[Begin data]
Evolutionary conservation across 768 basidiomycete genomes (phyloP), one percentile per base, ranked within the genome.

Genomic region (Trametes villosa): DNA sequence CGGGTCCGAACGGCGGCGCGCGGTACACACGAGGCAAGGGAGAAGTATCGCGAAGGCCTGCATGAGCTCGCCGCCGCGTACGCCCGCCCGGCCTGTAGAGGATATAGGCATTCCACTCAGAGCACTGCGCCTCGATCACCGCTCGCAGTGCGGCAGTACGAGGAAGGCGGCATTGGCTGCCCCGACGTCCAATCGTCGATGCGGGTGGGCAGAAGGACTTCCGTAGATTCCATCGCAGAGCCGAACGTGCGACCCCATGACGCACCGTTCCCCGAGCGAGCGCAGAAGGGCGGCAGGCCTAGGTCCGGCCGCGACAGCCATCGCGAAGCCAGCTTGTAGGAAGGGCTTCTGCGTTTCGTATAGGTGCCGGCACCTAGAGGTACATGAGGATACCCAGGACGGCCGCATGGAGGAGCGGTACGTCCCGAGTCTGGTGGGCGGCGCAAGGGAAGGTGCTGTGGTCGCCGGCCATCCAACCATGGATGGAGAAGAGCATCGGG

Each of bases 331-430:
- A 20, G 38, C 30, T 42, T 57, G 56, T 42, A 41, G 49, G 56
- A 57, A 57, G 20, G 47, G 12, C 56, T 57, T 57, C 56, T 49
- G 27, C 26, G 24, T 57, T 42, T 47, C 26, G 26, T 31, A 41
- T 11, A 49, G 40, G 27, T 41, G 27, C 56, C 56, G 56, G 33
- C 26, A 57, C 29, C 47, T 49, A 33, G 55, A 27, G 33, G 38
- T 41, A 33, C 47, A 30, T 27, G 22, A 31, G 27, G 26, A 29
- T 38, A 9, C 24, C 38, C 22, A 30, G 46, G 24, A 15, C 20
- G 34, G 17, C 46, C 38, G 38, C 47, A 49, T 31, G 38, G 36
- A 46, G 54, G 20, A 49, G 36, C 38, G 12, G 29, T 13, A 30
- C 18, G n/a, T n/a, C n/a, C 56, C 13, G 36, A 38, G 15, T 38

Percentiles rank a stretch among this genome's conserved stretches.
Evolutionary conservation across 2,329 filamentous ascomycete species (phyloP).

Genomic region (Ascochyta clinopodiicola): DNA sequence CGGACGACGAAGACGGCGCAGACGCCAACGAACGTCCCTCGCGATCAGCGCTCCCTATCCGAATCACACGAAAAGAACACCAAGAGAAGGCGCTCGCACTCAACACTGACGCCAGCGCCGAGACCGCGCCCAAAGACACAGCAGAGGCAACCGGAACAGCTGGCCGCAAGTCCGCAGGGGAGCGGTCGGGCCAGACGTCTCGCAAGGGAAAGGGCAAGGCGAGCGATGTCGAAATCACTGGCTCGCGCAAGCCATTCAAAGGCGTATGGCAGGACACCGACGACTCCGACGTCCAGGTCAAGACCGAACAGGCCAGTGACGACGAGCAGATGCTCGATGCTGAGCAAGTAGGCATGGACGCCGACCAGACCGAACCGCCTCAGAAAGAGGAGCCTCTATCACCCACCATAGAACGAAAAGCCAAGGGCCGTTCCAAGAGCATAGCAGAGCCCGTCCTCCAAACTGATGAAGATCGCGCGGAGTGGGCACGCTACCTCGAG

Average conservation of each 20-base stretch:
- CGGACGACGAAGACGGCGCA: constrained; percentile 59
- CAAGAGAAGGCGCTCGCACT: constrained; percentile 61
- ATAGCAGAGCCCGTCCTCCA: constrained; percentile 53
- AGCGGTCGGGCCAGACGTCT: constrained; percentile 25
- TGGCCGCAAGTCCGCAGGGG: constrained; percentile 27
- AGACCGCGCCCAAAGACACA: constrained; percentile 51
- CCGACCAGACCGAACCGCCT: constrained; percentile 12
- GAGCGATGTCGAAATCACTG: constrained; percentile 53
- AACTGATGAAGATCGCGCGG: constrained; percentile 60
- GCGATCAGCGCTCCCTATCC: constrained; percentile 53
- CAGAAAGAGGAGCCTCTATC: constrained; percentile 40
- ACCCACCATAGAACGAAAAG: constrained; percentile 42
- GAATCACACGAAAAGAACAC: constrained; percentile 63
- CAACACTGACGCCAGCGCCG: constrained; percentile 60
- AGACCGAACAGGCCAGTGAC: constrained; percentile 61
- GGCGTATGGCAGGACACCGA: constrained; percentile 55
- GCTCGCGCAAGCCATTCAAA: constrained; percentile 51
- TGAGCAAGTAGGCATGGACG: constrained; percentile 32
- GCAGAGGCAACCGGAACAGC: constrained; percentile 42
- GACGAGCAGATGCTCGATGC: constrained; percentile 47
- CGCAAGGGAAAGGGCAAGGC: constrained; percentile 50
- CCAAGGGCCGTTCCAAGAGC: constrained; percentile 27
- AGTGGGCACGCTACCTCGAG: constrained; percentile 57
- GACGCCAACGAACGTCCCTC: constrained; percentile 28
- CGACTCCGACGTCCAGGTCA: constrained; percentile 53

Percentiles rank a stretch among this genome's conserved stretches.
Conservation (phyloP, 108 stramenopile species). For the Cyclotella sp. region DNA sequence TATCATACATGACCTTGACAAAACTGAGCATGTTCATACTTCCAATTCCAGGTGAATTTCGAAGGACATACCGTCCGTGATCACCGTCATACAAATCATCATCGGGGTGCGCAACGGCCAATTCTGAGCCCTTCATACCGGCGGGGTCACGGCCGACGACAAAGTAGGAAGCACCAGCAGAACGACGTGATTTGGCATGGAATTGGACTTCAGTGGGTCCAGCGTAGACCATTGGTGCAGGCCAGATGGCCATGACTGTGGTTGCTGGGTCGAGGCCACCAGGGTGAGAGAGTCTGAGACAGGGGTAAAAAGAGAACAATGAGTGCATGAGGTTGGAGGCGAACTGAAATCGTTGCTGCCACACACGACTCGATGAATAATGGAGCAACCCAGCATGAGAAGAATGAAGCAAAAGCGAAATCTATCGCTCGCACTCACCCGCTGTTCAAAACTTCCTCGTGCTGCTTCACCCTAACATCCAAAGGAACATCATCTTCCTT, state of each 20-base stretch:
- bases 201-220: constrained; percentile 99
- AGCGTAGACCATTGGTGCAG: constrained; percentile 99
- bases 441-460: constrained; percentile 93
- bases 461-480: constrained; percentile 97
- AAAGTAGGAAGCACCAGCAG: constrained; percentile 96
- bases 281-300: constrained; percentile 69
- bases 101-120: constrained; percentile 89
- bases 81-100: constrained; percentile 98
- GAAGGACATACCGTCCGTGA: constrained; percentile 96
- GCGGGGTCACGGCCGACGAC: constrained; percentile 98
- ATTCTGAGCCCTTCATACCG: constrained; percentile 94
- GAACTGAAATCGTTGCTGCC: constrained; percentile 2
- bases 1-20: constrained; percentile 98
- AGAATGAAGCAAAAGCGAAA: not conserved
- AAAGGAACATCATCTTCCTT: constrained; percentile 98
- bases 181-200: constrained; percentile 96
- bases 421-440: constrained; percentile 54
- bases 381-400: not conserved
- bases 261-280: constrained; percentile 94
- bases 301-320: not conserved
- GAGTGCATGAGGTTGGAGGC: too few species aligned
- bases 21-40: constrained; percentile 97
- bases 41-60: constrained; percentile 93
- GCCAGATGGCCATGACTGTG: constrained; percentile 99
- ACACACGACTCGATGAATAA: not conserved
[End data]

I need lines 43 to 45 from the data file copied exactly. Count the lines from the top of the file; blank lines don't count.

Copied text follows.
Percentiles rank a stretch among this genome's conserved stretches.
Conservation (phyloP, 108 stramenopile species). For the Cyclotella sp. region DNA sequence TATCATACATGACCTTGACAAAACTGAGCATGTTCATACTTCCAATTCCAGGTGAATTTCGAAGGACATACCGTCCGTGATCACCGTCATACAAATCATCATCGGGGTGCGCAACGGCCAATTCTGAGCCCTTCATACCGGCGGGGTCACGGCCGACGACAAAGTAGGAAGCACCAGCAGAACGACGTGATTTGGCATGGAATTGGACTTCAGTGGGTCCAGCGTAGACCATTGGTGCAGGCCAGATGGCCATGACTGTGGTTGCTGGGTCGAGGCCACCAGGGTGAGAGAGTCTGAGACAGGGGTAAAAAGAGAACAATGAGTGCATGAGGTTGGAGGCGAACTGAAATCGTTGCTGCCACACACGACTCGATGAATAATGGAGCAACCCAGCATGAGAAGAATGAAGCAAAAGCGAAATCTATCGCTCGCACTCACCCGCTGTTCAAAACTTCCTCGTGCTGCTTCACCCTAACATCCAAAGGAACATCATCTTCCTT, state of each 20-base stretch:
- bases 201-220: constrained; percentile 99